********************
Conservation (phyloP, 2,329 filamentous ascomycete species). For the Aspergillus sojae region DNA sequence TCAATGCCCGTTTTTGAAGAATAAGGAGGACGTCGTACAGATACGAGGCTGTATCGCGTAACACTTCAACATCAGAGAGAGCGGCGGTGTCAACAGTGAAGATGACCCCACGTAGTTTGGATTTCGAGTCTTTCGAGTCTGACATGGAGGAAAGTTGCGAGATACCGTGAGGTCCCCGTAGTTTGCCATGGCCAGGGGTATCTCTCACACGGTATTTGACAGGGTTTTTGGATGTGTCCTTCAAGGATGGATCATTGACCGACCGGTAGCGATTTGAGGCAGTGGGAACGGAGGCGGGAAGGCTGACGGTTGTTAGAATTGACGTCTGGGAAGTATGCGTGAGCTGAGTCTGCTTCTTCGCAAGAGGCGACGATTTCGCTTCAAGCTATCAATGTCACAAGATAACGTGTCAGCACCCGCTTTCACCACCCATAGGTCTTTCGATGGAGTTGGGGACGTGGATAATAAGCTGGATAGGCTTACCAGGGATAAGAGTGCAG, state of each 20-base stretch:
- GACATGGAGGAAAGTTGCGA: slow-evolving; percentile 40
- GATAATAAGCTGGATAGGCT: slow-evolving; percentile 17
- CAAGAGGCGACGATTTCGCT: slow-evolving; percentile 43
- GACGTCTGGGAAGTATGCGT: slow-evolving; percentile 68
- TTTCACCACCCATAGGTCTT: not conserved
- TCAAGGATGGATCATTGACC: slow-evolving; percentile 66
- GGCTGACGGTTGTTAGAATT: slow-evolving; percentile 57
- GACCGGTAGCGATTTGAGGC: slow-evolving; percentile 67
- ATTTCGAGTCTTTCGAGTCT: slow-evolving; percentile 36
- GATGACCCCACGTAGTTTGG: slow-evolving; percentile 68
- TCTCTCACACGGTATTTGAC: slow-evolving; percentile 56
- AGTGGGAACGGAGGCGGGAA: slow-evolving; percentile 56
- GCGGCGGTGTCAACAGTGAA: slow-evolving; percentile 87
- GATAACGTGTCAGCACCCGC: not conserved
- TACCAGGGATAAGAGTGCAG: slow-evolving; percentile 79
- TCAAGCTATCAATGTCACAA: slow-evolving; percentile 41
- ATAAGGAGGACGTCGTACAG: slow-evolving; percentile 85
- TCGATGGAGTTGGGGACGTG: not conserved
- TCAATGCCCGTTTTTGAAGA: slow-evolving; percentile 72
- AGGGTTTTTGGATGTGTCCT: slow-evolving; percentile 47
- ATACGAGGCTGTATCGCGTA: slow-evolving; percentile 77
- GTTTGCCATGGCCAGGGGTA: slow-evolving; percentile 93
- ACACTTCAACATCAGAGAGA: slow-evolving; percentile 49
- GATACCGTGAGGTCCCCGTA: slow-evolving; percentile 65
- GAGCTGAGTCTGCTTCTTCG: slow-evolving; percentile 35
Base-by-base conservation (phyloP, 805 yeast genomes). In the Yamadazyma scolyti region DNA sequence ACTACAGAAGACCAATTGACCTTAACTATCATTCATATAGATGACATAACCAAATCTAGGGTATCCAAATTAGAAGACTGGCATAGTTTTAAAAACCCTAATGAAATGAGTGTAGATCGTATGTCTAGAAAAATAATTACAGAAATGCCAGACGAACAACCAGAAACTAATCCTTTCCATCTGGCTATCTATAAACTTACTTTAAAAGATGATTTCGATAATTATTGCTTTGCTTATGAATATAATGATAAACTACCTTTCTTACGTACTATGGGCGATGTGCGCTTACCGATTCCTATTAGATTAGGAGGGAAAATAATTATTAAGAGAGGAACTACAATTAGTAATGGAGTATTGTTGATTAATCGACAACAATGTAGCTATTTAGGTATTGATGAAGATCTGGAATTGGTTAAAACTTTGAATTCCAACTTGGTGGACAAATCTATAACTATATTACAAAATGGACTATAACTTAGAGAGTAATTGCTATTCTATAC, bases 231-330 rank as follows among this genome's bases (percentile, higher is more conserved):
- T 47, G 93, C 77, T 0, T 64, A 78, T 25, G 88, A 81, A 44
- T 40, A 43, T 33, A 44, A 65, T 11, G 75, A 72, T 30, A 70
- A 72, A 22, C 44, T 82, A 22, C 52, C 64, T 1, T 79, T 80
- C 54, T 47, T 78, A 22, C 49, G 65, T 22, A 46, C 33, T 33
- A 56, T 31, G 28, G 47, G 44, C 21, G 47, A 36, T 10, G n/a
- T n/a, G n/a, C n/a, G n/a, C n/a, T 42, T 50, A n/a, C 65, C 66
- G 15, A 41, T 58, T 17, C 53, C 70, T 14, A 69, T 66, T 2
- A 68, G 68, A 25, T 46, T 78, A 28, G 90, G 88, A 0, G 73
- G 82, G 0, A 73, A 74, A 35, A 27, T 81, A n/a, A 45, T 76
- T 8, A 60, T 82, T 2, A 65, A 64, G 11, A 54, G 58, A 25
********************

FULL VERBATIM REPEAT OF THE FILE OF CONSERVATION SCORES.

Conservation (phyloP, 2,329 filamentous ascomycete species). For the Aspergillus sojae region DNA sequence TCAATGCCCGTTTTTGAAGAATAAGGAGGACGTCGTACAGATACGAGGCTGTATCGCGTAACACTTCAACATCAGAGAGAGCGGCGGTGTCAACAGTGAAGATGACCCCACGTAGTTTGGATTTCGAGTCTTTCGAGTCTGACATGGAGGAAAGTTGCGAGATACCGTGAGGTCCCCGTAGTTTGCCATGGCCAGGGGTATCTCTCACACGGTATTTGACAGGGTTTTTGGATGTGTCCTTCAAGGATGGATCATTGACCGACCGGTAGCGATTTGAGGCAGTGGGAACGGAGGCGGGAAGGCTGACGGTTGTTAGAATTGACGTCTGGGAAGTATGCGTGAGCTGAGTCTGCTTCTTCGCAAGAGGCGACGATTTCGCTTCAAGCTATCAATGTCACAAGATAACGTGTCAGCACCCGCTTTCACCACCCATAGGTCTTTCGATGGAGTTGGGGACGTGGATAATAAGCTGGATAGGCTTACCAGGGATAAGAGTGCAG, state of each 20-base stretch:
- GACATGGAGGAAAGTTGCGA: slow-evolving; percentile 40
- GATAATAAGCTGGATAGGCT: slow-evolving; percentile 17
- CAAGAGGCGACGATTTCGCT: slow-evolving; percentile 43
- GACGTCTGGGAAGTATGCGT: slow-evolving; percentile 68
- TTTCACCACCCATAGGTCTT: not conserved
- TCAAGGATGGATCATTGACC: slow-evolving; percentile 66
- GGCTGACGGTTGTTAGAATT: slow-evolving; percentile 57
- GACCGGTAGCGATTTGAGGC: slow-evolving; percentile 67
- ATTTCGAGTCTTTCGAGTCT: slow-evolving; percentile 36
- GATGACCCCACGTAGTTTGG: slow-evolving; percentile 68
- TCTCTCACACGGTATTTGAC: slow-evolving; percentile 56
- AGTGGGAACGGAGGCGGGAA: slow-evolving; percentile 56
- GCGGCGGTGTCAACAGTGAA: slow-evolving; percentile 87
- GATAACGTGTCAGCACCCGC: not conserved
- TACCAGGGATAAGAGTGCAG: slow-evolving; percentile 79
- TCAAGCTATCAATGTCACAA: slow-evolving; percentile 41
- ATAAGGAGGACGTCGTACAG: slow-evolving; percentile 85
- TCGATGGAGTTGGGGACGTG: not conserved
- TCAATGCCCGTTTTTGAAGA: slow-evolving; percentile 72
- AGGGTTTTTGGATGTGTCCT: slow-evolving; percentile 47
- ATACGAGGCTGTATCGCGTA: slow-evolving; percentile 77
- GTTTGCCATGGCCAGGGGTA: slow-evolving; percentile 93
- ACACTTCAACATCAGAGAGA: slow-evolving; percentile 49
- GATACCGTGAGGTCCCCGTA: slow-evolving; percentile 65
- GAGCTGAGTCTGCTTCTTCG: slow-evolving; percentile 35
Base-by-base conservation (phyloP, 805 yeast genomes). In the Yamadazyma scolyti region DNA sequence ACTACAGAAGACCAATTGACCTTAACTATCATTCATATAGATGACATAACCAAATCTAGGGTATCCAAATTAGAAGACTGGCATAGTTTTAAAAACCCTAATGAAATGAGTGTAGATCGTATGTCTAGAAAAATAATTACAGAAATGCCAGACGAACAACCAGAAACTAATCCTTTCCATCTGGCTATCTATAAACTTACTTTAAAAGATGATTTCGATAATTATTGCTTTGCTTATGAATATAATGATAAACTACCTTTCTTACGTACTATGGGCGATGTGCGCTTACCGATTCCTATTAGATTAGGAGGGAAAATAATTATTAAGAGAGGAACTACAATTAGTAATGGAGTATTGTTGATTAATCGACAACAATGTAGCTATTTAGGTATTGATGAAGATCTGGAATTGGTTAAAACTTTGAATTCCAACTTGGTGGACAAATCTATAACTATATTACAAAATGGACTATAACTTAGAGAGTAATTGCTATTCTATAC, bases 231-330 rank as follows among this genome's bases (percentile, higher is more conserved):
- T 47, G 93, C 77, T 0, T 64, A 78, T 25, G 88, A 81, A 44
- T 40, A 43, T 33, A 44, A 65, T 11, G 75, A 72, T 30, A 70
- A 72, A 22, C 44, T 82, A 22, C 52, C 64, T 1, T 79, T 80
- C 54, T 47, T 78, A 22, C 49, G 65, T 22, A 46, C 33, T 33
- A 56, T 31, G 28, G 47, G 44, C 21, G 47, A 36, T 10, G n/a
- T n/a, G n/a, C n/a, G n/a, C n/a, T 42, T 50, A n/a, C 65, C 66
- G 15, A 41, T 58, T 17, C 53, C 70, T 14, A 69, T 66, T 2
- A 68, G 68, A 25, T 46, T 78, A 28, G 90, G 88, A 0, G 73
- G 82, G 0, A 73, A 74, A 35, A 27, T 81, A n/a, A 45, T 76
- T 8, A 60, T 82, T 2, A 65, A 64, G 11, A 54, G 58, A 25